Big banks: Less good citizens than oligopolistic gangs

Our big banks want you to think of them as friendly helpful organisations. Given the awful products and service available on the high street, that's usually a mistake.

Last week, Bob Diamond, the CEO of Barclays, was sent out with instructions from his PR team to make nice with the BBC. So, to the extent he could, he did.

He gave a stunningly patronising lecture in which in explained to us part of what banks do (the good part) and left out the rest. Then he claimed that banks are and will continue to be good citizens.

Saga's Paul Lewis pointed out that most people judge the banks not just on their role in the destruction of the global economy, but on the way they treat them on the high street. He then said that he saw little evidence of good citizenship there. That, of course, is because there isn't much.

Subscribe to MoneyWeek

Subscribe to MoneyWeek today and get your first six magazine issues absolutely FREE

Get 6 issues free

Sign up to Money Morning

Don't miss the latest investment and personal finances news, market analysis, plus money-saving tips with our free twice-daily newsletter

Don't miss the latest investment and personal finances news, market analysis, plus money-saving tips with our free twice-daily newsletter

Sign up

Instead, there is an oligopolistic gang of huge corporates doing their utmost to remove as much money from as many people as possible. Lewis offered as evidence the PPI mis-selling scandal. But that is, of course, just the beginning.

Think overdraft charges, packaged bank accounts, horrible investment products, misleading upfront fees on overdrafts, savings accounts offering 0.01% interest, and so on. And on and on and on. These things aren't part of the past. Open any paper, read any press release, go into any bank branch and you'll find a sub-standard product.

MoneyWeek videos

Should we 'ring fence' the banks?

Tim Bennett examines if 'ring fencing' can stop banks going bust.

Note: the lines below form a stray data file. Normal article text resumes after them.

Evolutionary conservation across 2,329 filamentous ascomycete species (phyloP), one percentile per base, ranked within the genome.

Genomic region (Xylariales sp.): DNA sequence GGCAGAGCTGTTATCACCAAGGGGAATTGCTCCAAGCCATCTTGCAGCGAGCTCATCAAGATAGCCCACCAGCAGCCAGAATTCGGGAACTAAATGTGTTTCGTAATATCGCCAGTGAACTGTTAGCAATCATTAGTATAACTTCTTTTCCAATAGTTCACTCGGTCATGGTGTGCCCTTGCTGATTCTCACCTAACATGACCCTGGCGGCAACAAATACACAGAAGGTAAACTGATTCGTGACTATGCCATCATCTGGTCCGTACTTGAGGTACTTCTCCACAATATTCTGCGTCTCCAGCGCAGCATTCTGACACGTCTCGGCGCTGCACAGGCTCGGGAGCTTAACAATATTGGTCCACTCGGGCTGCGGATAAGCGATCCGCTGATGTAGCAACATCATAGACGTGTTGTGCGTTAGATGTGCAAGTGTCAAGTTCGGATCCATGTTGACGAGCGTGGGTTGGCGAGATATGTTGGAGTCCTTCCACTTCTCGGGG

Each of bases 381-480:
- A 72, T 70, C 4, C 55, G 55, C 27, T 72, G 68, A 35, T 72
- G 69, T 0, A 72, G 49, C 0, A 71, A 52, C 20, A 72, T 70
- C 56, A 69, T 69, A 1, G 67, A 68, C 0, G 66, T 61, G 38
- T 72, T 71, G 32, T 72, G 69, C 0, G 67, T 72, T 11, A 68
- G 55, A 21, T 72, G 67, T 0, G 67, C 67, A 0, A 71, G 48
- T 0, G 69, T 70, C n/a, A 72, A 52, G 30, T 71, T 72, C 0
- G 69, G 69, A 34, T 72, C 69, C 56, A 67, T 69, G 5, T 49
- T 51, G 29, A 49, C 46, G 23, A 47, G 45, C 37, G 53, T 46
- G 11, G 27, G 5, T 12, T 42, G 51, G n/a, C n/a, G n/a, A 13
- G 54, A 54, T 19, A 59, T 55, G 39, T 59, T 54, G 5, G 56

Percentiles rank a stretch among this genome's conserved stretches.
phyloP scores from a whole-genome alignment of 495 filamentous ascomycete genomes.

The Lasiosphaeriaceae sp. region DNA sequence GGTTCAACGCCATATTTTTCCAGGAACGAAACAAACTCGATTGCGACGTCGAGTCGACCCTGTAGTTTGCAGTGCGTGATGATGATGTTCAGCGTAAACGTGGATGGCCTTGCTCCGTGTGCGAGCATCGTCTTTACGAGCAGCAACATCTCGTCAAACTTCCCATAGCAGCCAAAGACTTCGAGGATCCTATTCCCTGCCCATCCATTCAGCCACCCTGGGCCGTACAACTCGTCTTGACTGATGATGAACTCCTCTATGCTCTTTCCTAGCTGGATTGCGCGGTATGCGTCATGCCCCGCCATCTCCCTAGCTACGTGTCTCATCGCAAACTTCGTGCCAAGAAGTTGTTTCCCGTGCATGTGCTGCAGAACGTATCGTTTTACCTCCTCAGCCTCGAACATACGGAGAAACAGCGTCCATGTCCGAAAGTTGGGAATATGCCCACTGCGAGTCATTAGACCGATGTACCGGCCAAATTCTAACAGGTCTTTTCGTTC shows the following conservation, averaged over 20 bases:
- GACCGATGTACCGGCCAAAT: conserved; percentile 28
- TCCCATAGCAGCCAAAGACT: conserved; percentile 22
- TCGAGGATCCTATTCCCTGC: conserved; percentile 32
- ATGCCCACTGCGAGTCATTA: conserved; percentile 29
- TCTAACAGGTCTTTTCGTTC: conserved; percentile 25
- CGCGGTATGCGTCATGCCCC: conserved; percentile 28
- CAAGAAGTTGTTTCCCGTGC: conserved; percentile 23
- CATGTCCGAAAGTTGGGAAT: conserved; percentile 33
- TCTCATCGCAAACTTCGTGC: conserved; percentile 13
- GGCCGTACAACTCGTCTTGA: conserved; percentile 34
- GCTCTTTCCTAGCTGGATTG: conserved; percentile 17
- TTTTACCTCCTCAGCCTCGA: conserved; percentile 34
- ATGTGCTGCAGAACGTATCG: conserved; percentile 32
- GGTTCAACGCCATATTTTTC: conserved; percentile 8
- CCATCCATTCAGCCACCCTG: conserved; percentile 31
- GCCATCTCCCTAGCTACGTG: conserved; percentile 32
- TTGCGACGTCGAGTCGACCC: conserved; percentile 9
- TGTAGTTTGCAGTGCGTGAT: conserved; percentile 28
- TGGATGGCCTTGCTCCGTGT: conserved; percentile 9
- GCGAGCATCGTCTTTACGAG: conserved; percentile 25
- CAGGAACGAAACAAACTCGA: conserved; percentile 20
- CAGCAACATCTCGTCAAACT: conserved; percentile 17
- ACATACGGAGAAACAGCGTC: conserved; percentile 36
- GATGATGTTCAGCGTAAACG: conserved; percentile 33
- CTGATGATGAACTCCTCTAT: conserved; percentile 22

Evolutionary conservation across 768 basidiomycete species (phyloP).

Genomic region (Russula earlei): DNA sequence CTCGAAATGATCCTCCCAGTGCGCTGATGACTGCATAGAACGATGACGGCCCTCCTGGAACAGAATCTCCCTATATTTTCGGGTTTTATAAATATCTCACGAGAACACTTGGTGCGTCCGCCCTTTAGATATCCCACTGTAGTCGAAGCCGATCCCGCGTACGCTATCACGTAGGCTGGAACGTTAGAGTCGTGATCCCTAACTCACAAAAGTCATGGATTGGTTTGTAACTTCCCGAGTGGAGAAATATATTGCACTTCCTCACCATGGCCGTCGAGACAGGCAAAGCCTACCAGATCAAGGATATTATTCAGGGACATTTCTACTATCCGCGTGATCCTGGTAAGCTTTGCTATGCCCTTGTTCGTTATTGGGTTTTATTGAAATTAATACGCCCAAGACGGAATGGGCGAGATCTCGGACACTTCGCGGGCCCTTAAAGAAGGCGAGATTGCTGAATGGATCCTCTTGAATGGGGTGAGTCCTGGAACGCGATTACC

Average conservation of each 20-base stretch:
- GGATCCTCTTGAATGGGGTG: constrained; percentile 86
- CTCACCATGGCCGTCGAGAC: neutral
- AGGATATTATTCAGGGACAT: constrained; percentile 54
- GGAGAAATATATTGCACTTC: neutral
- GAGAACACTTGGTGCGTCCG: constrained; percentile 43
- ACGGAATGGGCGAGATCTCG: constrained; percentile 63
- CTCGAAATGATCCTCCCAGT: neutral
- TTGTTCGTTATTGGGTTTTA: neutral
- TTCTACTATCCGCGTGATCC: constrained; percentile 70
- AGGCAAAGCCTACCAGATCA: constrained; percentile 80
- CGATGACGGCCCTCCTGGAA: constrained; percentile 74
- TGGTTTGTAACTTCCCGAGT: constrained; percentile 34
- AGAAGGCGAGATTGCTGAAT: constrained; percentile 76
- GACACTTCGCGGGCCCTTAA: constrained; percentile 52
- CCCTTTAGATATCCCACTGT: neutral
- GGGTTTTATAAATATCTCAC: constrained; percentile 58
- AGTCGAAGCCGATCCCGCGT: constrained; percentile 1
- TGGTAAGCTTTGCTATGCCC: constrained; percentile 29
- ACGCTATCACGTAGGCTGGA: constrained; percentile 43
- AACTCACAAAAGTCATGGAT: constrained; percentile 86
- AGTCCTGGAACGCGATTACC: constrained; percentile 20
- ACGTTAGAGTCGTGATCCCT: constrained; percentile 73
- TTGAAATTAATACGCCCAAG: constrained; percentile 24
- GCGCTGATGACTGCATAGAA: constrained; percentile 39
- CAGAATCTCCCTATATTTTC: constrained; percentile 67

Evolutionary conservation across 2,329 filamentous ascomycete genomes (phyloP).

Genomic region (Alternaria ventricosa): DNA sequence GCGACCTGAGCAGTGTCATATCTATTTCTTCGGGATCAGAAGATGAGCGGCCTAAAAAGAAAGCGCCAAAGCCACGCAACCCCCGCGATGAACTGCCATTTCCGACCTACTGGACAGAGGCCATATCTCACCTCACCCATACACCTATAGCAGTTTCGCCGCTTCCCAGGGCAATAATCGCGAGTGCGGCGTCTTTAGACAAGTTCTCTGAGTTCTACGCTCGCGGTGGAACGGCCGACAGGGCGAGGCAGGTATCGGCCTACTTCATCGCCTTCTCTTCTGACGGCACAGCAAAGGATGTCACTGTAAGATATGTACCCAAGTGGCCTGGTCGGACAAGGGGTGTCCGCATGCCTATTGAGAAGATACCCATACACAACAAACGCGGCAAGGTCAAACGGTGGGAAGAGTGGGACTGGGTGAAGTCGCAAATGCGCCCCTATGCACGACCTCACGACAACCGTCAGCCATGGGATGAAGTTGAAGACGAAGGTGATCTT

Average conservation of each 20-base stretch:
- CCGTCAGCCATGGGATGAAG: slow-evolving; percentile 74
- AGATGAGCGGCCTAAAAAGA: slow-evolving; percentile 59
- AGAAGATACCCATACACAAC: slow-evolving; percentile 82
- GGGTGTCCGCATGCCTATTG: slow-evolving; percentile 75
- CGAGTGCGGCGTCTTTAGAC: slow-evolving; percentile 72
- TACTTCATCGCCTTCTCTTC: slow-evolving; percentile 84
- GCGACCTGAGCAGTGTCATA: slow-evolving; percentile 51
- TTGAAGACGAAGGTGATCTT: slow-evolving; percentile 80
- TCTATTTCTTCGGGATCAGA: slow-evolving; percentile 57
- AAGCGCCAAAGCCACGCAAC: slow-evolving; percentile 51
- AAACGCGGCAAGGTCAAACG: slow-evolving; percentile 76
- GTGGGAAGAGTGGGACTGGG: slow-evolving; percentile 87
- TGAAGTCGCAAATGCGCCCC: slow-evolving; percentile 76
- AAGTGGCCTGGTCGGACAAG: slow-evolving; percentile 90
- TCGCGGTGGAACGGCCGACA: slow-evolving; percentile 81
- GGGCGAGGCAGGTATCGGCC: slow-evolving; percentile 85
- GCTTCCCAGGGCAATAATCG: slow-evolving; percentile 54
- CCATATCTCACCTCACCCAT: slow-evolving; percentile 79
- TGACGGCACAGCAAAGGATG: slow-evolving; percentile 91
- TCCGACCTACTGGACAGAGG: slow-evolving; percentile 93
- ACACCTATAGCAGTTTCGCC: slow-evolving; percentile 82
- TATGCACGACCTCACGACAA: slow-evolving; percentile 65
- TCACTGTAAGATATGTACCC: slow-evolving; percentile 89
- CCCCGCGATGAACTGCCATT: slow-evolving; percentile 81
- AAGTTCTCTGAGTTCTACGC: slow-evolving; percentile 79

Watch all of Tim's videos here

Take the most recent offering from Santander. It is a three-year savings bond that comes with what I think is a unique feature: you agree to lock your money away with them and they give you all the interest due over the period upfront at a rate of 3.36%. That means that if you deposit £12,000 you'll get £1,000 deposited into your current account immediately.

That might sound pretty good particularly in the run up to Christmas and it has certainly been favourably received so far. If you can get and spend the money you are due now, you can mitigate the effects of inflation on it: with the RPI at over 5% you might think your money is better spent than kept for, example.

But look at the deal carefully and you will see it really isn't a very good deal at all. First, 3.36% is far from the best of the rates on the market for a three-year bond. Go with the Yorkshire Bank or the Clydesdale Bank and you can get 4.3%. Go to and you can get 4% from Saffron Money. And go to the Post Office and you can get 0.25% over RPI inflation every year, or a catch-free 4.21% on a three-year bond.

Worse, 3.36% isn't even the best rate on offer from Santander: it pays 3.55% on its two-year bond.

There's more. Usually interest is compounded. In this case the interest is paid just on the original amount. This lack of compounding makes a big difference over time around £200 over the life of the bond in this case, assuming an initial investment of £12,000.

However, the biggest restriction with the account is simple. Should you want one (and I can't see why you would) you will need to open a Santander current account. And here the key to the whole thing. Santander doesn't have much of the current account market at the moment and those who do have accounts with the bank aren't crazy about them. They have a customer approval rating of a mere 39% on Which? Magazine numbers.

So it makes sense to see this new account as no more than a clever marketing drive to bump up Santander's share of the lucrative current account market.

Good citizens? Pah. If you want a good current account get one at First Direct (they have the highest approval ratings in the UK). And if you want a savings account, open an account at and take it from there.

Merryn Somerset Webb

Merryn Somerset Webb started her career in Tokyo at public broadcaster NHK before becoming a Japanese equity broker at what was then Warburgs. She went on to work at SBC and UBS without moving from her desk in Kamiyacho (it was the age of mergers).

After five years in Japan she returned to work in the UK at Paribas. This soon became BNP Paribas. Again, no desk move was required. On leaving the City, Merryn helped The Week magazine with its City pages before becoming the launch editor of MoneyWeek in 2000 and taking on columns first in the Sunday Times and then in 2009 in the Financial Times

Twenty years on, MoneyWeek is the best-selling financial magazine in the UK. Merryn was its Editor in Chief until 2022. She is now a senior columnist at Bloomberg and host of the Merryn Talks Money podcast -  but still writes for Moneyweek monthly. 

Merryn is also is a non executive director of two investment trusts – BlackRock Throgmorton, and the Murray Income Investment Trust.